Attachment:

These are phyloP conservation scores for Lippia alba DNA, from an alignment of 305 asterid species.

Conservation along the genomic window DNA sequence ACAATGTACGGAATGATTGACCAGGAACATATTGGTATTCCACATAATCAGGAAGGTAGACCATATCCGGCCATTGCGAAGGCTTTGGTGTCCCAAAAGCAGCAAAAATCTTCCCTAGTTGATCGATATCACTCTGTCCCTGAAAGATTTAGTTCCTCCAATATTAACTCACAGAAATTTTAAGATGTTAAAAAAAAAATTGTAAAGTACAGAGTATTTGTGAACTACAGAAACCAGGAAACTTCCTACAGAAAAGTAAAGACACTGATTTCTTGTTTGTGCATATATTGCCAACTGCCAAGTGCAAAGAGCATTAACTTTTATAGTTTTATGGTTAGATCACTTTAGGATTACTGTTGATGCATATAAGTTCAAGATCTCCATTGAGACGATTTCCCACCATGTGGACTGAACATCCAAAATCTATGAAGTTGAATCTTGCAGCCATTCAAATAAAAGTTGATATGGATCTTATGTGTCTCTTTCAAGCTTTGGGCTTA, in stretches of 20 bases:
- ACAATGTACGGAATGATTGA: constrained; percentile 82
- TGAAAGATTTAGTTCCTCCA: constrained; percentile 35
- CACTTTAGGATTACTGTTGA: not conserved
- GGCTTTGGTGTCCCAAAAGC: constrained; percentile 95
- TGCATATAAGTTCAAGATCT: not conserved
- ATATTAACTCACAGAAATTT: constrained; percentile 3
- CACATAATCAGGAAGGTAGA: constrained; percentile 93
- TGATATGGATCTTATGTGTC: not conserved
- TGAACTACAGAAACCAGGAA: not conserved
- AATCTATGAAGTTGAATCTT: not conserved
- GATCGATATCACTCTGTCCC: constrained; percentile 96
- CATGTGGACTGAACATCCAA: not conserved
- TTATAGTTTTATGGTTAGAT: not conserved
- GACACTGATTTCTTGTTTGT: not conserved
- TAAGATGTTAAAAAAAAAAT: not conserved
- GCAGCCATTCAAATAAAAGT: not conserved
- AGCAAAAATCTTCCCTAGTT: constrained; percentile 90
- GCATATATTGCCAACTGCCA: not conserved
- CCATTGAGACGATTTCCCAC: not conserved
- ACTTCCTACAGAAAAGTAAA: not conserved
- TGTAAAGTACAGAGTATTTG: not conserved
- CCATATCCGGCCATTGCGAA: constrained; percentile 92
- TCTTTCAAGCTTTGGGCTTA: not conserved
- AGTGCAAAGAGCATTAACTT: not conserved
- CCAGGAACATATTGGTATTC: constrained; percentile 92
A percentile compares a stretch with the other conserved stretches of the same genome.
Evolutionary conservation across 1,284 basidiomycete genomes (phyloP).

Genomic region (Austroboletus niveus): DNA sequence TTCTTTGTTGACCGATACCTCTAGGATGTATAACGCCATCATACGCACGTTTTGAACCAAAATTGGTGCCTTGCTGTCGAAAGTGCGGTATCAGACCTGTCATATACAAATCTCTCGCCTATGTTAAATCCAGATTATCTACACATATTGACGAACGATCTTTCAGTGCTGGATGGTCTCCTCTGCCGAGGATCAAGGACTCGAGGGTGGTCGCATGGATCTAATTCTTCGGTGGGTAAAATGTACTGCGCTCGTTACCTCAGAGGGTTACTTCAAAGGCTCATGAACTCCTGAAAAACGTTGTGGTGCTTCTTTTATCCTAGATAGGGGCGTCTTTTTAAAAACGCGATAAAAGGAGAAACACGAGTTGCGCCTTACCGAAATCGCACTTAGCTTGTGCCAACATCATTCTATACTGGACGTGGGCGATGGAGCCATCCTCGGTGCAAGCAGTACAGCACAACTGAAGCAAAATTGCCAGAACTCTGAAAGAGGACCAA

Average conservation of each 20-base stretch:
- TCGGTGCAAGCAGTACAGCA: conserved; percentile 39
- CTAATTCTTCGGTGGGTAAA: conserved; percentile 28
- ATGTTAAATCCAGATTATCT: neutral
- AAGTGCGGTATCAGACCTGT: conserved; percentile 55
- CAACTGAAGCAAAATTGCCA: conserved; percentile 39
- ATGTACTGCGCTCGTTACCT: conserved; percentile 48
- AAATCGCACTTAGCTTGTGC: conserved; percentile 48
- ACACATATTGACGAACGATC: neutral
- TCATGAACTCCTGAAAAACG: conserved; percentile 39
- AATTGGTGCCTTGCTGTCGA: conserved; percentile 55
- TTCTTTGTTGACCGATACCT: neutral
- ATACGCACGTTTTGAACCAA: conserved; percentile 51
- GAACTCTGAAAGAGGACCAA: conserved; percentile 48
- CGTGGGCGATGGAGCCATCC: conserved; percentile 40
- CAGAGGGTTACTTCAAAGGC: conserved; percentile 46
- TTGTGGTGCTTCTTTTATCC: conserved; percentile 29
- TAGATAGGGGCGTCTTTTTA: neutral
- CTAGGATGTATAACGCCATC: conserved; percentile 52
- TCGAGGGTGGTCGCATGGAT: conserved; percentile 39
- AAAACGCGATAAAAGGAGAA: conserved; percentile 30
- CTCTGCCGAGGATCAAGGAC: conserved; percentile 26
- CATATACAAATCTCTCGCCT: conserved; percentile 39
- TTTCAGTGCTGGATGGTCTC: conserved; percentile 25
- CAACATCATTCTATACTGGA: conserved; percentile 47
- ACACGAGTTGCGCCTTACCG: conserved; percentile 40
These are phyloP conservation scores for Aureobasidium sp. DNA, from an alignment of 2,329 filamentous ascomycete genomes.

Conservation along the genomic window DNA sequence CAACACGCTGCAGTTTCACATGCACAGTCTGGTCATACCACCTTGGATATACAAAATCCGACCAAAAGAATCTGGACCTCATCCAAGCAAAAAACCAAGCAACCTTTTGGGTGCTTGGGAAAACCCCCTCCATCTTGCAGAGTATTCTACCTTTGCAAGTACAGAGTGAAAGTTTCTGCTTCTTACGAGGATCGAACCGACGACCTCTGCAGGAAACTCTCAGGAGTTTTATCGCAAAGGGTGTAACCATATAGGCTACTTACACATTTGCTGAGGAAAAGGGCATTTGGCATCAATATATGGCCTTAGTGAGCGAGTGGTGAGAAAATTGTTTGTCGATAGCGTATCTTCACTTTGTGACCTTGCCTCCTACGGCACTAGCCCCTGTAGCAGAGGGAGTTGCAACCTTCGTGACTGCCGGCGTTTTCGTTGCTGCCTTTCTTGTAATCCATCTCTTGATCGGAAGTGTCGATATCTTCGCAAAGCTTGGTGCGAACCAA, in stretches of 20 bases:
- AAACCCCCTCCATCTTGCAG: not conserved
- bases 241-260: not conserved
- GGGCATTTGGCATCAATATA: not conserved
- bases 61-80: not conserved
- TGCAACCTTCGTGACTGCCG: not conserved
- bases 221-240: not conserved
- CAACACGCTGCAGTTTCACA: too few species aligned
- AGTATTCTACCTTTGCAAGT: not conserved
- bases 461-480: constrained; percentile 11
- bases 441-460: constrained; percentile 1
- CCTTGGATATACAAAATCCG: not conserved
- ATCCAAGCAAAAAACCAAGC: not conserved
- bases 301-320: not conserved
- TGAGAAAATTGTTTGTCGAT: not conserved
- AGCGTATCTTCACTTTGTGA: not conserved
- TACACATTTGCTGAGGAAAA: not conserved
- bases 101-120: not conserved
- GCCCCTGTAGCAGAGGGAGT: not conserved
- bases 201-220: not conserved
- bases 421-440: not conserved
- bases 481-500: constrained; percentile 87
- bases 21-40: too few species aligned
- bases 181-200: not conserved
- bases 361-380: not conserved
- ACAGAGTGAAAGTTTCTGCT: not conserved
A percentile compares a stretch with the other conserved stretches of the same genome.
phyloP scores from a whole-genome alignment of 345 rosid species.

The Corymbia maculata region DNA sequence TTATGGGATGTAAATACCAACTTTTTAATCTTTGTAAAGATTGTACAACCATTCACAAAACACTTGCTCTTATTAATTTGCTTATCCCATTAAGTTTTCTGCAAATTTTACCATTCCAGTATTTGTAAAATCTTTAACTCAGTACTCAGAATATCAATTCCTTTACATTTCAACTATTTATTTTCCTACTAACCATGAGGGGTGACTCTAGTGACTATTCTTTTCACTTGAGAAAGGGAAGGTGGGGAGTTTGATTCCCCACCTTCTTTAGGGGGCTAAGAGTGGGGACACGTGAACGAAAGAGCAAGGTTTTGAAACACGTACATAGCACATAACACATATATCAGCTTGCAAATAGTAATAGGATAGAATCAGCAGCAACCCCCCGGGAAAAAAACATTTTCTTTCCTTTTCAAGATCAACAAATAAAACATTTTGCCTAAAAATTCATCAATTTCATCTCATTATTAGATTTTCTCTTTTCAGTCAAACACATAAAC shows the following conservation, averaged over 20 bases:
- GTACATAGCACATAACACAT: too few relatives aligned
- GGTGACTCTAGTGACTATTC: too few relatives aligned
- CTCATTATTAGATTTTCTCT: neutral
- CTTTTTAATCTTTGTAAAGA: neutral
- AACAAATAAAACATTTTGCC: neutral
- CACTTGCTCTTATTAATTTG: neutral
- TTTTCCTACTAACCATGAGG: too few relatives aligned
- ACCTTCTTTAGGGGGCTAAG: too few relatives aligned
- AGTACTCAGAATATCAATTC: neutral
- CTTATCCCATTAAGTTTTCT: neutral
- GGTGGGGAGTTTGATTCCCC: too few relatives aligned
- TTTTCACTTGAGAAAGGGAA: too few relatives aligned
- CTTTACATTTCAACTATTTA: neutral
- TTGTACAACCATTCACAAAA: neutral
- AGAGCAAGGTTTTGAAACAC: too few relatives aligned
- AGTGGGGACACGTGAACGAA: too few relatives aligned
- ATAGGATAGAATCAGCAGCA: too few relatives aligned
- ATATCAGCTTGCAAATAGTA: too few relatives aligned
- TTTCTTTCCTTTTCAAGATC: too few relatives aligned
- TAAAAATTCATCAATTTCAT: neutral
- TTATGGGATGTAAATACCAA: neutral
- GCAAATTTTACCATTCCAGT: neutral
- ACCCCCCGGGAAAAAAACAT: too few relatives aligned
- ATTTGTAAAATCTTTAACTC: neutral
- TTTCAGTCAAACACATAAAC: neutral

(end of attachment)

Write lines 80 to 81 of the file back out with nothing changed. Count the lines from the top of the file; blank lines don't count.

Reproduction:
- bases 21-40: too few species aligned
- bases 181-200: not conserved